ODI and the Open Government Partnership launch challenge series in South Africa
The ODI are supporting the Open Government Partnership in launching the Responsive Cities Challenge, a challenge series in South Africa to help local governments tackle social issues through the innovative use of open data
Challenges are a simple way to solve a problem: identify what's not working, create and publicise a challenge framework, and offer a reward to the person, team or organisation who can find the best solution. They're deceptively simple, and as recent research from Nesta shows, they are also making a comeback.
The ODI and the Open Government Partnership are at the forefront of this resurgence. The Responsive Cities Challenge, launched earlier this month in South Africa, invites innovators and problem solvers from across the country to solve social challenges using open data.
Each participating city has identified a problem that could be tackled using open data:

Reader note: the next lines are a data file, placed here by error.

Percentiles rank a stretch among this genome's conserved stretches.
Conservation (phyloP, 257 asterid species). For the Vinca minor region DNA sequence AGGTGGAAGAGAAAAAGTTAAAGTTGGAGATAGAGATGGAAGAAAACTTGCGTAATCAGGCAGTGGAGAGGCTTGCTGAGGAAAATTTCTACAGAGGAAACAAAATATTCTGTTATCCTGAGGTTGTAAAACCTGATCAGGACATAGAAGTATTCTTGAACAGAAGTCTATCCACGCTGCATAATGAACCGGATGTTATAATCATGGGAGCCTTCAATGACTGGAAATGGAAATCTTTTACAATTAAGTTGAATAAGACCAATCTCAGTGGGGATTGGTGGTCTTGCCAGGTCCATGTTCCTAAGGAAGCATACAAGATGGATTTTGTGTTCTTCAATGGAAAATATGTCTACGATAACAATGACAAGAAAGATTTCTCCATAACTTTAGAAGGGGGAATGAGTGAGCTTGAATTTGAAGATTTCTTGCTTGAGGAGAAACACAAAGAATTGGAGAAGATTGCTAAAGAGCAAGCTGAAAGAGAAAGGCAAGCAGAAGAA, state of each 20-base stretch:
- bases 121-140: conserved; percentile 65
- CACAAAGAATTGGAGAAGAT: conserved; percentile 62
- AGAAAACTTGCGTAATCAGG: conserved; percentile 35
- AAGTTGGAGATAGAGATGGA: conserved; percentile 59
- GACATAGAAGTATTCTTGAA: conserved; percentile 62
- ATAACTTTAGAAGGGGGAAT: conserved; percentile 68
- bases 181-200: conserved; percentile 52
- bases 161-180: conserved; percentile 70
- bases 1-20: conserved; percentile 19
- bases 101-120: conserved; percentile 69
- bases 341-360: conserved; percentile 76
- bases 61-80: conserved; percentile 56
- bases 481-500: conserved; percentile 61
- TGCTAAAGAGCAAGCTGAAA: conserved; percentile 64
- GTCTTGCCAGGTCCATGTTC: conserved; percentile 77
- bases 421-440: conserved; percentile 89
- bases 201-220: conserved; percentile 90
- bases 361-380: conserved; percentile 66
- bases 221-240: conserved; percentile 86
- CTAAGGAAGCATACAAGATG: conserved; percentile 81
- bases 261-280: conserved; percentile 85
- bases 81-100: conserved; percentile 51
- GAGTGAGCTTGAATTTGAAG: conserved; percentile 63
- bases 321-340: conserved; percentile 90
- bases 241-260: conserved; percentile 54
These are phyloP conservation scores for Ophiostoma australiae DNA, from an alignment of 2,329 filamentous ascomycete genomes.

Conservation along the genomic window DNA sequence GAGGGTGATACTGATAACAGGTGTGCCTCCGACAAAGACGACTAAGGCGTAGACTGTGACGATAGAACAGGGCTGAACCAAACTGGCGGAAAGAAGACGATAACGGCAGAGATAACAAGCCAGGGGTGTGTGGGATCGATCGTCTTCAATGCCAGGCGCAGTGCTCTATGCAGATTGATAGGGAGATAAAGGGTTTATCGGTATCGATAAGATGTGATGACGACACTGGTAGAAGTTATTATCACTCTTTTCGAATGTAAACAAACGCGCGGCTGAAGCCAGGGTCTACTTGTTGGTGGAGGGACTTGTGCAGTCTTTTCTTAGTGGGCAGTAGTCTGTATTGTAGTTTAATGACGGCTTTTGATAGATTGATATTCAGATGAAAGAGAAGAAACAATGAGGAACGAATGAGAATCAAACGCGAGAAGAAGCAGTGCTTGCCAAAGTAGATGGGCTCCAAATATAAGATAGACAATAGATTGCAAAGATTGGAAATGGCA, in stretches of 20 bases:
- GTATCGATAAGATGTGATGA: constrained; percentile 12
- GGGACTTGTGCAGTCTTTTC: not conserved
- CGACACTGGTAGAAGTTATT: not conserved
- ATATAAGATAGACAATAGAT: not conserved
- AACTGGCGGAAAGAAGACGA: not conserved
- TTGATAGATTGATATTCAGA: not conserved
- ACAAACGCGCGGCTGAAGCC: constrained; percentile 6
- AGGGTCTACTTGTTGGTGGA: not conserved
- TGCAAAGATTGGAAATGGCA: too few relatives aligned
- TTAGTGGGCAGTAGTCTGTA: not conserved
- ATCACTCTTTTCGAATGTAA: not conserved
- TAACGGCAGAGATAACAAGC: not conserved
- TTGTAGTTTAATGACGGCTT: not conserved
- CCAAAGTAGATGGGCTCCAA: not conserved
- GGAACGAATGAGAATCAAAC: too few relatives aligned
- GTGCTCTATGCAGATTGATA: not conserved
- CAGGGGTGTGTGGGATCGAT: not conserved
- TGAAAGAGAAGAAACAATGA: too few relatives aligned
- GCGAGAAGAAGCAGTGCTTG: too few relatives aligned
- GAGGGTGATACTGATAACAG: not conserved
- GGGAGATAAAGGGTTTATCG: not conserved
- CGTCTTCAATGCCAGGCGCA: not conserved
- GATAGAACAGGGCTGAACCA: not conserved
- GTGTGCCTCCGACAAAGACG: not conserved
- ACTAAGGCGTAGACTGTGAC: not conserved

- In Tshwane, we ask how open data can be used to reduce cable theft
- In Ekurhuleni, we ask how open data can assist residents that are at risk of natural disaster, crime, or disease
- In eThikwini, we ask how open data can better connect governments to citizens
- And in Northern Cape, we ask how open data can improve water management in cities and towns
The challenges are open to anyone within the country who feels they have a solution to these issues, from startups, to NGOs, to individuals.
In mid-November, participants will have a chance to work with city representatives, ODI mentors and other key stakeholders to build out their value proposition and workable prototypes. Winners will receive cash awards, incubation and/or seed funding up to R300,000 (GBP ~17,000) to develop their solutions further.
After the resounding success of the Open Data Challenge Series, run in collaboration with Nesta in 2014, this new Responsive Cities Challenge demonstrates again how a challenge series format provides an innovative framework through which to create social value. Keep an eye on the ODI website for updates on the project.
If you have ideas or experience in open data that you'd like to share, pitch us a blog or tweet us at [@ODIHQ](https://twitter.com/odihq “@ODIHQ”).